Sunday, February 17, 2013

Gun in 60 Seconds

As we slowly drag some of America's less-evolved citizens toward the reality that the Second Amendment is not Holy Writ, I've noticed a number of very specific bad debating tactics that the NRA likes to use.

There's all the usual suspects: attacking the messenger ("you liberals hate guns! And the Constitution!"), the slippery slope argument ("if they ban assault weapons, next they'll ban all guns!"), and on and on.

Most of them are pretty easy to combat, if you know what you're talking about. And let's be real: if you are required to accept "the right of the people to keep and bear arms shall not be infringed" without any limitations, then the Second Amendment isn't restricted to guns, either. Nuclear weapons are "arms," and therefore all citizens should be allowed to own them.

Since even the most conservative member of the Supreme Court says that there can, in fact, be limitations on gun ownership, maybe it's time for somebody to put a muzzle on Wayne LaPierre and let the adults talk.

But on that subject -- knowing what you're talking about -- there is one little thing that bothers me. In blogs and on talk shows, I keep hearing people making obvious, blatant mistakes that occasionally get them in trouble. So let's put a little reality into our side of the argument. Here's some little facts relevant to the gun debate that you should probably know.

Guns aren't difficult to understand, nor are they difficult to use. Literally any idiot can learn to use one, and most of them can learn to use them very well. (Here's where I want to follow up with "...for example, look at the Marines," but my son is a Marine now, and I've promised to be good.) However, just like any other hobby enthusiast, there is a certain amount of specialized knowledge involved.

To put it another way, gun nuts are like LARPers or comic book geeks: they have specific terminology, and a knowledge of trivia that is unique to their hobby, and if you get any of it wrong, they'll scream like little bitches and try to say that you don't know anything about the subject.

Trust me: having carried one for 21 years, I'm reasonably familiar with the subject, and it isn't rocket science. So here's the least you need to know.

Always be sure that you're using the right terminology. We want an "assault weapons ban," not a ban on assault rifles.

There's are important reasons for this, and most of them have to do with the legal definitions of these two terms. See, an "assault weapon" is a generic term, and can be expanded or contracted to cover a multitude of sins.

An assault rifle, on the other hand, has a very specific definition (and yes, I'm using Wikipedia here - it's the most accessible source I found, and it is at least getting this part of the debate right):
An assault rifle is a selective fire (selective between automatic, semi-automatic, and burst fire) rifle that uses an intermediate cartridge and a detachable magazine....

Assault rifles are categorized in terms of using an intermediate cartridge power that is between light machine guns firing full power cartridges, which are intended more for sustained automatic fire in a light support role, and submachine guns, which fire a lower powered pistol cartridge rather than a rifle cartridge.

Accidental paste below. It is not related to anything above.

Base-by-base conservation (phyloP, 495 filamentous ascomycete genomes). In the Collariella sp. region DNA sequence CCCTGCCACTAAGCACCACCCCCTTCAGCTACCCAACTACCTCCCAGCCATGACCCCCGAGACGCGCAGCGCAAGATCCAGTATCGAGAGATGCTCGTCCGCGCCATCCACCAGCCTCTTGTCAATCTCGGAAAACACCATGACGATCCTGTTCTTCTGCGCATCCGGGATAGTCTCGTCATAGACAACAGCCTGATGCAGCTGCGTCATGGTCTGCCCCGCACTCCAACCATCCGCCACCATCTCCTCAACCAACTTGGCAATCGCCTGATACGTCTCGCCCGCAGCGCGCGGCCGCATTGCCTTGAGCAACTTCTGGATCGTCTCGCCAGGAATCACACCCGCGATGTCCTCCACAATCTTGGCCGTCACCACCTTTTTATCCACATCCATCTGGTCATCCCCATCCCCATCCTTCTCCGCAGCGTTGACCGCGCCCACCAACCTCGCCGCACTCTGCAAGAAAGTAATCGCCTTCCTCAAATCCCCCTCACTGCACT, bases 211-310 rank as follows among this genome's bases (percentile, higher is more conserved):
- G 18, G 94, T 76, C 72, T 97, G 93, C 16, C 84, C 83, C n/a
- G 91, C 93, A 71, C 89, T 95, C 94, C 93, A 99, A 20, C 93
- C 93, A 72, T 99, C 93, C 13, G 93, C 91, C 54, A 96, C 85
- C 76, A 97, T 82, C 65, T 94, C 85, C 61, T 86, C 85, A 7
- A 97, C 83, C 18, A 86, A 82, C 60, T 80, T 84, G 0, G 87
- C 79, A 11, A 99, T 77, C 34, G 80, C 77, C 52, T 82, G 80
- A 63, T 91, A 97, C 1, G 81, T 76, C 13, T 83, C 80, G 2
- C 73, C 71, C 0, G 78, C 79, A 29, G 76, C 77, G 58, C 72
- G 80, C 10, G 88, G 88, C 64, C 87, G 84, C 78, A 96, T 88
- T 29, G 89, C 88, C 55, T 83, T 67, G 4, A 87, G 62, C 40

Fully automatic fire refers to an ability for a rifle to fire continuously until the magazine is empty and no rounds remain; "burst-capable" fire refers to an ability of a rifle to fire a small yet fixed multiple number of rounds with but one press of the trigger; in contrast, semi-automatic refers to an ability to fire one round per press of a trigger.
I could go on about the difference between the full-auto sear (a little metal piece on the inside of the M-16 that allows it to keep firing until you run out of ammo), and the burst-fire sear (which I thought was an awesome innovation when it came out), but all you really need to know is that replacing a sear isn't difficult.

More than that, though, there are conversion kits that make it even easier. So don't let anybody try to tell you that it takes some kind of mystic metalwork to convert a civilian AR-15, which is an assault weapon, into a functional assault rifle. A couple of pliers, a small punch (I usually ended up using a small screwdriver) - there are specialized tools that make working on an M-16 easier (like a barrel wrench), but damned few of them are required.

There are other terms that drive the gun hobbyists crazy: the bullet is the metal bit that flies out of the gun. The whole thing, including the casing, the powder and everything, is a shell, a round, or a cartridge. Never call it a bullet.
For some reason, this makes them crazy (or "crazier, maybe).

Also, don't say "clip," say "magazine." This is another of those stupid pedantic things that make spittle fly across the room. A clip can feed ammo into a magazine - a magazine feeds ammo into a weapon. If you really care enough to read about it, go here - but otherwise, just avoid it.

They also can get really cranky about the word "gun" - it's a very generic term that covers everything from handguns to Howitzers. Just so you know.

(Overall, I find the whole thing funny - it's like listening to comic nerds screaming "You don't even know the relationship between the Golden Age and Silver Age Superman! Why should we listen to you about anything?" But I find a lot of things funny, even when nobody else does.)


(If you want to get even farther into the argument, here's a piece I ran across in gathering links for this post. I tend to avoid DailyKos just out of habit, but the writer gets into a lot of the tactics and terminology that might come in handy for somebody.)

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